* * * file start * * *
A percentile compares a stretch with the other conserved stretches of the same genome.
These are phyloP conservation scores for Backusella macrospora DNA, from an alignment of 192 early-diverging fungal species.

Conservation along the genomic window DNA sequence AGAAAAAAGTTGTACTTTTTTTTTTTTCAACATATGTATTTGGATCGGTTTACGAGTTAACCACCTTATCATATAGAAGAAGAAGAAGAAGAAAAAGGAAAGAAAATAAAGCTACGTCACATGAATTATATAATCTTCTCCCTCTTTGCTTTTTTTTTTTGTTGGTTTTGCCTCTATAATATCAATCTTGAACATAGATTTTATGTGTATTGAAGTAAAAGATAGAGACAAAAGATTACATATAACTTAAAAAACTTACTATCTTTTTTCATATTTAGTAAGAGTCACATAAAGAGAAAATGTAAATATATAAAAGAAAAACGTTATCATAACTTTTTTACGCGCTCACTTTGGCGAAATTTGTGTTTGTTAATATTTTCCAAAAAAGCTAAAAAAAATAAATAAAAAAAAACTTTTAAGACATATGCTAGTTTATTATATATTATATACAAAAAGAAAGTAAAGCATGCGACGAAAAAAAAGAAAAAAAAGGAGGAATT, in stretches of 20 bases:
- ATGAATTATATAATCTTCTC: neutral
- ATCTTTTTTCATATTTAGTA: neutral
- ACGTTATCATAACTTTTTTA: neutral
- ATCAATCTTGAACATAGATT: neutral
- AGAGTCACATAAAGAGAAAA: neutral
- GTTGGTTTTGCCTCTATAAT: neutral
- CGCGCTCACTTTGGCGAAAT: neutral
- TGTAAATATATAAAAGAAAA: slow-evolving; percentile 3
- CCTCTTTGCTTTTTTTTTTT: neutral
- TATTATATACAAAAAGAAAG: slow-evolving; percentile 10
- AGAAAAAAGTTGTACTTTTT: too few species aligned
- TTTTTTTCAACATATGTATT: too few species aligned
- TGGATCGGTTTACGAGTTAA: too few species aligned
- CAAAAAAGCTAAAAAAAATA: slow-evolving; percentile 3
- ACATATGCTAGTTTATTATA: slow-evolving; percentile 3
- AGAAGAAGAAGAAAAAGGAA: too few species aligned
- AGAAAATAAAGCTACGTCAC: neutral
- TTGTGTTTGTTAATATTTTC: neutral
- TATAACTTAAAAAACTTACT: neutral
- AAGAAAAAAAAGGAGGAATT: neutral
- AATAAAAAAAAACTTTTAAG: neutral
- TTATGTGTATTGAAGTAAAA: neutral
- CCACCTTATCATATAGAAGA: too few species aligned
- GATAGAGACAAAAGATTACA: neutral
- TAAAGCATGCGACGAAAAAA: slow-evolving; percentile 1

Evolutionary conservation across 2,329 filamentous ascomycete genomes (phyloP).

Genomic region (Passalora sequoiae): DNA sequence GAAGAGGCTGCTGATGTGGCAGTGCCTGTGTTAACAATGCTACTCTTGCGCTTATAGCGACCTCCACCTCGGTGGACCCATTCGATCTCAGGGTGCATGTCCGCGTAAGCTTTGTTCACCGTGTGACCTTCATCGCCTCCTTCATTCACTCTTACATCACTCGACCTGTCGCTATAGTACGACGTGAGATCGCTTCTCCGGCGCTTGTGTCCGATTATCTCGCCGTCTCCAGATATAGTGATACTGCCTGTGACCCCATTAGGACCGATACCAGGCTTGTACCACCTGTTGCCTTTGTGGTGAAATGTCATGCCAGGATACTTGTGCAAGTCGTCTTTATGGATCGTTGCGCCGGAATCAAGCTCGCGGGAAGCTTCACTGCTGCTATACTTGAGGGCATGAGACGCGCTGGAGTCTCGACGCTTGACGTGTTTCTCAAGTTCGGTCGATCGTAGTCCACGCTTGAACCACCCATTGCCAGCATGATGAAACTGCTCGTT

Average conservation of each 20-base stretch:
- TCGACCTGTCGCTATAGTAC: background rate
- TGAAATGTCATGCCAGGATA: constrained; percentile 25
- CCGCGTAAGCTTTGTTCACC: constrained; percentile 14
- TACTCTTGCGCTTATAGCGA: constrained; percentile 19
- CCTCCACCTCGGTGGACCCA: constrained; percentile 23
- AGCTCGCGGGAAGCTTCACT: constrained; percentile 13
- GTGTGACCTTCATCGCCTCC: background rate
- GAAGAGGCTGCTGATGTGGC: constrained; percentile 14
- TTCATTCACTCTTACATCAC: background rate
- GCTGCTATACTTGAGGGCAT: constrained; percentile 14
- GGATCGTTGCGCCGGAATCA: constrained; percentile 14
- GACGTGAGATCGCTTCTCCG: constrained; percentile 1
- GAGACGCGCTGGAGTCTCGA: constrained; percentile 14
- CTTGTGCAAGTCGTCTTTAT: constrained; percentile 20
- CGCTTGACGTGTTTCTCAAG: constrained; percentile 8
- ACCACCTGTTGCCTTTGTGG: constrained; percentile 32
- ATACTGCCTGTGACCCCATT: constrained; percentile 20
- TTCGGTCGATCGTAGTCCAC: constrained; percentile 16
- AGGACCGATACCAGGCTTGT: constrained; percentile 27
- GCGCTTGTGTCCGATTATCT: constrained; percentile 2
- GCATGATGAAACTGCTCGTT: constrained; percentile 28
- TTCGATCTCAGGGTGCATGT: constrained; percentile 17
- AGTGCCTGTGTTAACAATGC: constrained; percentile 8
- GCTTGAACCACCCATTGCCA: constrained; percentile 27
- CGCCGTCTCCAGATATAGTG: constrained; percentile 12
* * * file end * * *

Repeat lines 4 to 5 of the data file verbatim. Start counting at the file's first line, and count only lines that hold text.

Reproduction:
- ATGAATTATATAATCTTCTC: neutral
- ATCTTTTTTCATATTTAGTA: neutral